For Christians around the world, Easter is a time to observe and celebrate.
In a conflation of various myths and pagan practices the Easter bunny (rabbit/hare) has now become associated with Easter. It has become a symbol of rebirth and fertility associated with eggs.
When it comes to the fur industry, though, these cute fluffy creatures have a rough time.
Increasingly, worldwide, millions of rabbits are being farmed and killed solely for their fur – a total waste of life.
These rabbits are kept in disgusting battery farm conditions.
They are then brutally killed and skinned, sometimes while still alive.
Not only is rabbit fur used in the making of fur coats and hats but is also used as fur trim. Fur trim is a totally decorative and unnecessary part of any garment.
Fur from rabbits is often the base of trinkets, such as pet toys and may even be labelled as faux fur.
It takes 30-40 rabbits to make just one fur coat.
Angora fur is sheared off the live Angora rabbit and recently PeTA exposed the intense cruelty in this process.
As a result, many retailers have withdrawn Angora based products from their shelves.
Please don’t buy any fur-trimmed item unless you are absolutely sure it is fake.
The idiom A leopard cannot change its spots means that a person’s nature cannot change. However, the story of how Shembe Church members are changing their leopard skin ceremonial dress belies this idea.
The Shembe Church, which is a mixture of Christianity and Zulu culture, is one of the biggest traditional religious groups in South Africa with around 5 million members.
Leopards are considered a symbol of pride, beauty and wealth.
Leopard skins are viewed as essential attire for church goers.
Thousands of leopards are slaughtered for their skins.
If this continues, Africa’s leopards, already listed as “near threatened” by the International Union Conservation of Nature (IUCN), will become extinct.
Thanks to the Furs for Life project run by a conservation group, Panthera, more than 6 000 faux leopard fur skins were donated to the Shembe. These are excellent replicas of the real skin with its distinctive pattern.
Lizwi Ncwane an elder of the Shembe church totally supports this project but acknowledges the difficulties in getting all the church members on board. He explains,”Some people are ignorant about the conservation of a species”. They want authentic leopard skins.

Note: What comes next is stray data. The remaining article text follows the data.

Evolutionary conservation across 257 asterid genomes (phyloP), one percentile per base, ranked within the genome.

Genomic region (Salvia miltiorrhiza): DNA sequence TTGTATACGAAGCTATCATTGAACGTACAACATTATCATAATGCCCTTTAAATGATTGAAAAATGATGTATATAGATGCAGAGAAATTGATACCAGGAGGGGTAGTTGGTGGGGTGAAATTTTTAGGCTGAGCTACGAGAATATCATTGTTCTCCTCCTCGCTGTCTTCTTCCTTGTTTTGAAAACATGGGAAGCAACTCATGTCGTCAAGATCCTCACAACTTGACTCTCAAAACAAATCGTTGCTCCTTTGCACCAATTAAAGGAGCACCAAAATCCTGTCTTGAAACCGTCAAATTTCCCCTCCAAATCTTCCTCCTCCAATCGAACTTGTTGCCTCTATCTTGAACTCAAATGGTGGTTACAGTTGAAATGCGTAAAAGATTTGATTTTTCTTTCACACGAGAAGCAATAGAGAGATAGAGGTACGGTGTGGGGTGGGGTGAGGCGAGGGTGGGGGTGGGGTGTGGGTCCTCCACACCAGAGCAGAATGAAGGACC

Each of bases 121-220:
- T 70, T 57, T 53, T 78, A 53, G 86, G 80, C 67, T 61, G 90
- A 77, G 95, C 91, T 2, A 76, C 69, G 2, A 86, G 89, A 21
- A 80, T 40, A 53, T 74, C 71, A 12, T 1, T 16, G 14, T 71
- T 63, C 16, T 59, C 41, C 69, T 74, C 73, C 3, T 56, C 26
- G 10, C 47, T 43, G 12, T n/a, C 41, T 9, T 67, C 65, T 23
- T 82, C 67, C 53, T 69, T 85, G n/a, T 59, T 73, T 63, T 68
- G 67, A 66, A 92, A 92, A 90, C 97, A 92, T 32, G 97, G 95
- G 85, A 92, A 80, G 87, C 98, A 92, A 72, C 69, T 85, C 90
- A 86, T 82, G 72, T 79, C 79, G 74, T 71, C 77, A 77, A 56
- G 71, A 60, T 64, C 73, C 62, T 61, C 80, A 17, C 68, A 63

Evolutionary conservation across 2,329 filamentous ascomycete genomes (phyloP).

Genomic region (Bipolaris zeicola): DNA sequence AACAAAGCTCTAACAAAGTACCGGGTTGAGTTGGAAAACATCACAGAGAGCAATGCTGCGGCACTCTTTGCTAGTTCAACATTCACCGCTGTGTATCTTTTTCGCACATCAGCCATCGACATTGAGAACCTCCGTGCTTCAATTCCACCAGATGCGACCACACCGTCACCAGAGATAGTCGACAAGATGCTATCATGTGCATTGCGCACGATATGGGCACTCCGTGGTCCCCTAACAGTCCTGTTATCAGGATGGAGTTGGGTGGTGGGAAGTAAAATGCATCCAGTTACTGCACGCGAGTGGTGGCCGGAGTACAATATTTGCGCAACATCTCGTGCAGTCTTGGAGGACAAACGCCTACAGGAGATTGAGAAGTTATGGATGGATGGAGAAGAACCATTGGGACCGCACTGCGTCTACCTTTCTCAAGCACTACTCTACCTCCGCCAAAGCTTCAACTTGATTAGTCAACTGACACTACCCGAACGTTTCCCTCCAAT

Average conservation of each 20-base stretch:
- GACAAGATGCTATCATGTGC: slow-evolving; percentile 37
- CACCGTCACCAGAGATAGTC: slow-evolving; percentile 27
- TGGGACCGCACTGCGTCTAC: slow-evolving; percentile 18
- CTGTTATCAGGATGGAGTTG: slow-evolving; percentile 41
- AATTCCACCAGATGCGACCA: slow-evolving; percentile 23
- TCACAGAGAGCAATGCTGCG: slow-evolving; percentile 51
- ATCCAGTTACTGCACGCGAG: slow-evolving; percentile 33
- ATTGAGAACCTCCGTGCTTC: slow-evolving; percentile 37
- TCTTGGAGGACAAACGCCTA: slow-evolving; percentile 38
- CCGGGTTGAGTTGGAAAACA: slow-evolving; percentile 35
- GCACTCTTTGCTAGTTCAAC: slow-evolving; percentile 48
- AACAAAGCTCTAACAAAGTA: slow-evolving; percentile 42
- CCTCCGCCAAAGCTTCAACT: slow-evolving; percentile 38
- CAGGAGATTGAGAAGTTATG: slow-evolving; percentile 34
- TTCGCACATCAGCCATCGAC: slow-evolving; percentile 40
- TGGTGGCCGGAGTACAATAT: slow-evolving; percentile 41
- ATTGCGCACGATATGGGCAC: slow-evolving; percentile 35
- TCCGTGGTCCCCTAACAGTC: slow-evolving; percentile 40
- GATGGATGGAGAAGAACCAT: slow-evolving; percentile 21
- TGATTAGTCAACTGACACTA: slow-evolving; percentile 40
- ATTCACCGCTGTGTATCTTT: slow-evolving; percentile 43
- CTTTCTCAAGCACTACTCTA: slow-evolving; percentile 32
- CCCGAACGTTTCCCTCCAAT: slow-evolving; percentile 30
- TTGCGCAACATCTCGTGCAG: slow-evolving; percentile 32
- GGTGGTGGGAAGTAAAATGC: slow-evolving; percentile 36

Despite this, the fact that some people are even willing to consider alternatives is remarkable and shows that attitudes can change.
As another saying goes, Where there is a will there is a way.
Dedicated to all nonhuman animals who live and die in captivity!
The term symbolises the diversity of races, tribes, creeds, languages and lifestyles of modern South Africa.
If you came to the Global March For Lions on Saturday March 21st you would agree that South Africa is indeed a rainbow nation. Every shape, size, age and colour of person was there, roaring for our precious lions.
The protest was held outside the Lion Park, as this park permits the petting of lion cubs, which in all likelihood are later sold for canned hunting. Read more @
But, I will let my collage of photos tell the story:
Of course conflict is part of South African life.
Protesters were met by a counter protest set up by the Lion Park management.
Without a doubt, we roared the loudest!
‘So adorable’, most would say and indeed they are – in the wild!
However, there is a huge canned hunting industry in South Africa.
Canned hunting is the despicable activity where wild animals, in this case lions, are poached or bred in captivity solely be shot in a confined space.
These lions, often white lions, can be part of a tourist “petting” attraction and through this become habituated to humans.
When these lions no longer have “use value” they are taken into a pen and shot by some rich tourist.
It is alleged that the Lion Park near Johannesburg (a huge tourist attraction) sells its lions for canned hunting. This is where our protest will be on Saturday.
SHAME ON SOUTH AFRICA: We are protesting against canned hunting in Johannesburg on March 21st 2015.
On March 13 and 14, people in cities around the world will once again bring awareness to the canned Lion hunting industry in South Africa. Last year was the first Global March For Lions (GMFL) and with 60 cities worldwide participating it was truly a historical moment, no gathering had previously raised awareness for Lions like the GMFL did.